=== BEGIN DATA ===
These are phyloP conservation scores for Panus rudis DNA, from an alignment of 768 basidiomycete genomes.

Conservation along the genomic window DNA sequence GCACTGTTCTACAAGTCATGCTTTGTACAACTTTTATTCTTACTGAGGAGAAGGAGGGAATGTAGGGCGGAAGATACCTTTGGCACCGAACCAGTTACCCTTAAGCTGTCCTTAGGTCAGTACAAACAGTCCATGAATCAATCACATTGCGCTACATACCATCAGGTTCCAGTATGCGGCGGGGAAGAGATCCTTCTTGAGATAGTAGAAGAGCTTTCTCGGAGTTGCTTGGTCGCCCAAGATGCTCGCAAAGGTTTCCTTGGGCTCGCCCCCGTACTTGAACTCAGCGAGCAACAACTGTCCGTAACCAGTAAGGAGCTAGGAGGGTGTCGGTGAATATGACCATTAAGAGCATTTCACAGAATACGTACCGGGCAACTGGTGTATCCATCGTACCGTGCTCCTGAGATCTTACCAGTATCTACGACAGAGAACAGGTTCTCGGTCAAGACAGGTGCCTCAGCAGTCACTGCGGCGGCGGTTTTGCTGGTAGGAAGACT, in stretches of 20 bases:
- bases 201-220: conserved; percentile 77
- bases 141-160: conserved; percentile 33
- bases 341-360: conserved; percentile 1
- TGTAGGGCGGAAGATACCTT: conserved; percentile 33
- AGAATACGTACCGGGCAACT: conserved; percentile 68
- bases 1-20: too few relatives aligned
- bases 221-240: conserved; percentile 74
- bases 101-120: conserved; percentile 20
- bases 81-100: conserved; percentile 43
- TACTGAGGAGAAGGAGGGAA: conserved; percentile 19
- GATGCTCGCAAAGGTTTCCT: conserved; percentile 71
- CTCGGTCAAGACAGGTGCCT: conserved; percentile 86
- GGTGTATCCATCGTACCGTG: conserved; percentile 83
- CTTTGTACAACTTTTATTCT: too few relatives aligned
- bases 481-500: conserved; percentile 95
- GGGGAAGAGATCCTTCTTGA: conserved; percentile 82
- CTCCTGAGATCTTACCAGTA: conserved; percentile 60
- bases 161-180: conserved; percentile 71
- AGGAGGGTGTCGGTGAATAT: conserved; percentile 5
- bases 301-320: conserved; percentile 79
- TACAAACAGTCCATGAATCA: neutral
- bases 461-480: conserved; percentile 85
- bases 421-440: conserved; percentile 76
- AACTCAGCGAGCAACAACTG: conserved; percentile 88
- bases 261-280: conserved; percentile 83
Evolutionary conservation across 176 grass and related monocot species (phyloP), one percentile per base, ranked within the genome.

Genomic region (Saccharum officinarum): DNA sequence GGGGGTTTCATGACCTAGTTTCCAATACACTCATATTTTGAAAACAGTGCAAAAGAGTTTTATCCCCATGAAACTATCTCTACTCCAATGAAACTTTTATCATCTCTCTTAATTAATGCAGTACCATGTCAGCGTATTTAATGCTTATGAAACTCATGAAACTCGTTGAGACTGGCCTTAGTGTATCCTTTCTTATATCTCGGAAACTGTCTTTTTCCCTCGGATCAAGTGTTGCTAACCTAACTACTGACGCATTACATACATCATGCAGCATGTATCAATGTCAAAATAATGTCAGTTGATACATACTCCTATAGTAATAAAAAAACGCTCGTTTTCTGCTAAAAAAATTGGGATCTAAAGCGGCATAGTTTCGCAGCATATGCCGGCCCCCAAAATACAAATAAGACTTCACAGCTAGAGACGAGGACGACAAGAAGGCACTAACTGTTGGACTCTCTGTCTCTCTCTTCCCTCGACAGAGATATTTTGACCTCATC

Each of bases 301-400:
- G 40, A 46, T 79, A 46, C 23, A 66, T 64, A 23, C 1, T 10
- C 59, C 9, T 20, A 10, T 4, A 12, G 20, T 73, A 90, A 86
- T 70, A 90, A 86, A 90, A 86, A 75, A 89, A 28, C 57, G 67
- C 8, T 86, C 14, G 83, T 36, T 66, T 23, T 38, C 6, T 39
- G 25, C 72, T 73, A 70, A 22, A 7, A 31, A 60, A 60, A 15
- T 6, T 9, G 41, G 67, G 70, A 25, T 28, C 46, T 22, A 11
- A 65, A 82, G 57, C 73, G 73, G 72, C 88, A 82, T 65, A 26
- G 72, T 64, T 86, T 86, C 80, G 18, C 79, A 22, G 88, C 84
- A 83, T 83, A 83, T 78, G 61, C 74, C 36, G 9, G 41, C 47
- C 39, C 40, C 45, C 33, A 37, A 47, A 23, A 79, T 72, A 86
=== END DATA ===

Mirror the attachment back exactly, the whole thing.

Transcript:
These are phyloP conservation scores for Panus rudis DNA, from an alignment of 768 basidiomycete genomes.

Conservation along the genomic window DNA sequence GCACTGTTCTACAAGTCATGCTTTGTACAACTTTTATTCTTACTGAGGAGAAGGAGGGAATGTAGGGCGGAAGATACCTTTGGCACCGAACCAGTTACCCTTAAGCTGTCCTTAGGTCAGTACAAACAGTCCATGAATCAATCACATTGCGCTACATACCATCAGGTTCCAGTATGCGGCGGGGAAGAGATCCTTCTTGAGATAGTAGAAGAGCTTTCTCGGAGTTGCTTGGTCGCCCAAGATGCTCGCAAAGGTTTCCTTGGGCTCGCCCCCGTACTTGAACTCAGCGAGCAACAACTGTCCGTAACCAGTAAGGAGCTAGGAGGGTGTCGGTGAATATGACCATTAAGAGCATTTCACAGAATACGTACCGGGCAACTGGTGTATCCATCGTACCGTGCTCCTGAGATCTTACCAGTATCTACGACAGAGAACAGGTTCTCGGTCAAGACAGGTGCCTCAGCAGTCACTGCGGCGGCGGTTTTGCTGGTAGGAAGACT, in stretches of 20 bases:
- bases 201-220: conserved; percentile 77
- bases 141-160: conserved; percentile 33
- bases 341-360: conserved; percentile 1
- TGTAGGGCGGAAGATACCTT: conserved; percentile 33
- AGAATACGTACCGGGCAACT: conserved; percentile 68
- bases 1-20: too few relatives aligned
- bases 221-240: conserved; percentile 74
- bases 101-120: conserved; percentile 20
- bases 81-100: conserved; percentile 43
- TACTGAGGAGAAGGAGGGAA: conserved; percentile 19
- GATGCTCGCAAAGGTTTCCT: conserved; percentile 71
- CTCGGTCAAGACAGGTGCCT: conserved; percentile 86
- GGTGTATCCATCGTACCGTG: conserved; percentile 83
- CTTTGTACAACTTTTATTCT: too few relatives aligned
- bases 481-500: conserved; percentile 95
- GGGGAAGAGATCCTTCTTGA: conserved; percentile 82
- CTCCTGAGATCTTACCAGTA: conserved; percentile 60
- bases 161-180: conserved; percentile 71
- AGGAGGGTGTCGGTGAATAT: conserved; percentile 5
- bases 301-320: conserved; percentile 79
- TACAAACAGTCCATGAATCA: neutral
- bases 461-480: conserved; percentile 85
- bases 421-440: conserved; percentile 76
- AACTCAGCGAGCAACAACTG: conserved; percentile 88
- bases 261-280: conserved; percentile 83
Evolutionary conservation across 176 grass and related monocot species (phyloP), one percentile per base, ranked within the genome.

Genomic region (Saccharum officinarum): DNA sequence GGGGGTTTCATGACCTAGTTTCCAATACACTCATATTTTGAAAACAGTGCAAAAGAGTTTTATCCCCATGAAACTATCTCTACTCCAATGAAACTTTTATCATCTCTCTTAATTAATGCAGTACCATGTCAGCGTATTTAATGCTTATGAAACTCATGAAACTCGTTGAGACTGGCCTTAGTGTATCCTTTCTTATATCTCGGAAACTGTCTTTTTCCCTCGGATCAAGTGTTGCTAACCTAACTACTGACGCATTACATACATCATGCAGCATGTATCAATGTCAAAATAATGTCAGTTGATACATACTCCTATAGTAATAAAAAAACGCTCGTTTTCTGCTAAAAAAATTGGGATCTAAAGCGGCATAGTTTCGCAGCATATGCCGGCCCCCAAAATACAAATAAGACTTCACAGCTAGAGACGAGGACGACAAGAAGGCACTAACTGTTGGACTCTCTGTCTCTCTCTTCCCTCGACAGAGATATTTTGACCTCATC

Each of bases 301-400:
- G 40, A 46, T 79, A 46, C 23, A 66, T 64, A 23, C 1, T 10
- C 59, C 9, T 20, A 10, T 4, A 12, G 20, T 73, A 90, A 86
- T 70, A 90, A 86, A 90, A 86, A 75, A 89, A 28, C 57, G 67
- C 8, T 86, C 14, G 83, T 36, T 66, T 23, T 38, C 6, T 39
- G 25, C 72, T 73, A 70, A 22, A 7, A 31, A 60, A 60, A 15
- T 6, T 9, G 41, G 67, G 70, A 25, T 28, C 46, T 22, A 11
- A 65, A 82, G 57, C 73, G 73, G 72, C 88, A 82, T 65, A 26
- G 72, T 64, T 86, T 86, C 80, G 18, C 79, A 22, G 88, C 84
- A 83, T 83, A 83, T 78, G 61, C 74, C 36, G 9, G 41, C 47
- C 39, C 40, C 45, C 33, A 37, A 47, A 23, A 79, T 72, A 86